Btw, this is the last time I spam this post in the forums. If you want to follow, follow … if not, no worries :slight_smile:


This stimulates a naive idea to simply the process.
A function RandomResizedCropToMatchGPU() might be useful. This would use the GPU memory size to determine optimal crop-size to maximally use the GPU, maybe even adjust dynamically if needed. Downside may be varying results depending on where code runs.

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This week (post lesson 2) I created a few deployed MVP demos showcasing things I’ve learned so far, uploading them to the Huggingface Hub and using a Gradio Demo hosted on Huggingface Spaces.

I first created a ‘Space’ showcasing a simple classification app, got it running on Spaces (here) and then used the inference API to adapt one of the Github Pages examples (here). (Thanks to @nuvic for the base example and thanks to @ilovescience for the HF/Gradio blog tutorial… both super useful!)

I then decided to think a bit bigger and made a HF Spaces MVP application that showcases two models.

This MVP app runs two models to mimic the experience of what a final deployed version of the project might look like.

  • The first model (a classification model trained with fastai, available on the Huggingface Hub here and testable as a standalone demo here), classifies and determines which pages of the PDF are redacted. I’ve written about how I trained this model here.
  • The second model (an object detection model trained using IceVision (itself built partly on top of fastai)) detects which parts of the image are redacted. This is a model I’ve been working on for a while and I described my process in a series of blog posts.

This MVP app does several things:

  • it extracts any pages it considers to contain redactions and displays that subset as an image carousel. It also displays some text alerting you to which specific pages were redacted.
  • if you click the “Analyse and extract redacted images” checkbox, it will:
  • pass the pages it considered redacted through the object detection model
  • calculate what proportion of the total area of the image was redacted as well as what proportion of the actual content (i.e. excluding margins etc where there is no content)
  • create a PDF that you can download that contains only the redacted images, with an overlay of the redactions that it was able to identify along with the confidence score for each item.

I was — and continue to be — surprised that the free Huggingface Spaces environment has no problem running all this fairly compute-intensive inference on their backend. (That said, if you try to upload a document containing dozens or hundreds of pages and you’ll quickly hit up against the edge of what they allow.)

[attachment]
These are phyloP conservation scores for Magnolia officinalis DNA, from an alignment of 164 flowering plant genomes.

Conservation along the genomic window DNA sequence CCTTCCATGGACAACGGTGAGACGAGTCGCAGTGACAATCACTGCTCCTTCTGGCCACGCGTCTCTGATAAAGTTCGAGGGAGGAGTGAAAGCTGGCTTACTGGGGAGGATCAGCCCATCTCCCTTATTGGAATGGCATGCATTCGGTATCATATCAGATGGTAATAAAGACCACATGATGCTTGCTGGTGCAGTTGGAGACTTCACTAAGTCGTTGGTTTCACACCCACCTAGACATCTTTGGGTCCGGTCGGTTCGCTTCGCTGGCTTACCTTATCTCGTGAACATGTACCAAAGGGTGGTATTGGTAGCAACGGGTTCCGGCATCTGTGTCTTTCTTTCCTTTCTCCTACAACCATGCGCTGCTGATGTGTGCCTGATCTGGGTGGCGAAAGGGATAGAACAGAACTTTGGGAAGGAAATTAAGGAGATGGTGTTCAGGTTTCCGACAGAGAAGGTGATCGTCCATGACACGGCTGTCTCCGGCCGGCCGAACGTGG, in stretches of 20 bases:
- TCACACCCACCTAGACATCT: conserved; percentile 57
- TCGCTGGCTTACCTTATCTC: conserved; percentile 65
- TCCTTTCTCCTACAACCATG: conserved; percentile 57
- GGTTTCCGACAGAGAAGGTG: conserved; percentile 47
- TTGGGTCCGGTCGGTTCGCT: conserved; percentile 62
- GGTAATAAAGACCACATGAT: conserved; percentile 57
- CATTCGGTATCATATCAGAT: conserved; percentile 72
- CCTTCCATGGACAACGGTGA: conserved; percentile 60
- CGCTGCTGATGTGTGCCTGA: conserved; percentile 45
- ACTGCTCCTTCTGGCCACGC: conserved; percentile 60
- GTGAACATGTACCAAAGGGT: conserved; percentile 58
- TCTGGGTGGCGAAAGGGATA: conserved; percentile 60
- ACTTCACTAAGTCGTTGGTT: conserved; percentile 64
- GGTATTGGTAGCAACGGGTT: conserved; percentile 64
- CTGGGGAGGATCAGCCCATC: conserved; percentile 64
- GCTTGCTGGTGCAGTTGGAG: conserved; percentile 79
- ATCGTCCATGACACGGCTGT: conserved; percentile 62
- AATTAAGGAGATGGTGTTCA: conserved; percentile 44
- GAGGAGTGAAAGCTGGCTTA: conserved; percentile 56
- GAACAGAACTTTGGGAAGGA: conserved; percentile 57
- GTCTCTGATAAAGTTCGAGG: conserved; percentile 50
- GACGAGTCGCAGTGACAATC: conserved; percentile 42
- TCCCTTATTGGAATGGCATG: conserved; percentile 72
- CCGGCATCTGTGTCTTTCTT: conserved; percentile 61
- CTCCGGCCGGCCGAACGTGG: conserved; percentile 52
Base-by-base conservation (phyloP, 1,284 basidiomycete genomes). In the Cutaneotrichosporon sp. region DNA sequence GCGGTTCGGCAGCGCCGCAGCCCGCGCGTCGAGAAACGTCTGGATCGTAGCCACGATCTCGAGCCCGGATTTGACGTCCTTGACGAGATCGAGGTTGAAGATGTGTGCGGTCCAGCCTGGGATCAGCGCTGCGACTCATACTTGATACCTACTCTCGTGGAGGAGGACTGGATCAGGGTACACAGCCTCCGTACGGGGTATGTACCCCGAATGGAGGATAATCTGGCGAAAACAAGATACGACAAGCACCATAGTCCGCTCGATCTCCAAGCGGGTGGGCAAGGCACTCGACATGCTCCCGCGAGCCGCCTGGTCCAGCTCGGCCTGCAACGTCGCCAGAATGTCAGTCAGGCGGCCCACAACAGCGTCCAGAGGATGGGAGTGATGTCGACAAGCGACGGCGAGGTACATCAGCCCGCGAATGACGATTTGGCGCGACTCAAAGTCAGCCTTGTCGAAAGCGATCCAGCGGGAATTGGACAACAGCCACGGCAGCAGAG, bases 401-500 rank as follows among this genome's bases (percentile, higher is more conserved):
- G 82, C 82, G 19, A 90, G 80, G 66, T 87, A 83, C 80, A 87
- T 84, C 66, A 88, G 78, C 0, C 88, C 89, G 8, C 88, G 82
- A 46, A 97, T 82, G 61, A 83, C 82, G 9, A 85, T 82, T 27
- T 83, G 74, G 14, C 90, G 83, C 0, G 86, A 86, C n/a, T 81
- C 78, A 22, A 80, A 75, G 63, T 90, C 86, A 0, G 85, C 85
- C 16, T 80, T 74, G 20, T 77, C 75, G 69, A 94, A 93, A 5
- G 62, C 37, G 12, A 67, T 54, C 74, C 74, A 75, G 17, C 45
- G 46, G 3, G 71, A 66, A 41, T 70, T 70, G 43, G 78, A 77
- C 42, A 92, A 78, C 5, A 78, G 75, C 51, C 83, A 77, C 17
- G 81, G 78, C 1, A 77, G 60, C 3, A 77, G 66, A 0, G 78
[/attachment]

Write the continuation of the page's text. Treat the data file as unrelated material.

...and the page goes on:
Full blog writeup of the process / the context around the app / use case is here.

(UPDATE: I added in my efforts to convert my Gradio app to a Streamlit app (see the blogpost) and some of the tradeoffs I discovered along the way.)


Very cool. I love sharing writeups like this on twitter - do you have a tweet about it you could link to here, so I can retweet it?

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Yep I’ll share that on Monday. Still reflecting on whether I did the best job writing it up. I’ll tag fastai so you see it.

Best is to tag me - I don’t check the fastdotai account often.

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Fantastic job, Alex, and great writeup! Next challenge for you: predict the text inside those redacted boxes :slight_smile:


Brilliant stuff ! :clap: :clap: :clap:

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Well… we do have a considerable number of paired documents where we have the redacted version that was later released in a completely unredacted form. Unfortunately for the most part the things that get redacted are, I’d say, fairly unpredictable – names or email addresses or phone numbers etc. The thing that I can thing would make sense to create would be something that predicts the kind of the thing that has been redacted. I.e. is it just a name that’s been redacted, or is it something else. That would be a challenging next step for the project, esp if the idea would be for it to generalise.


Well, I was just kidding assuming it would be nearly impossible, but those next steps you mention sound like a reasonable (and demanding) challenge!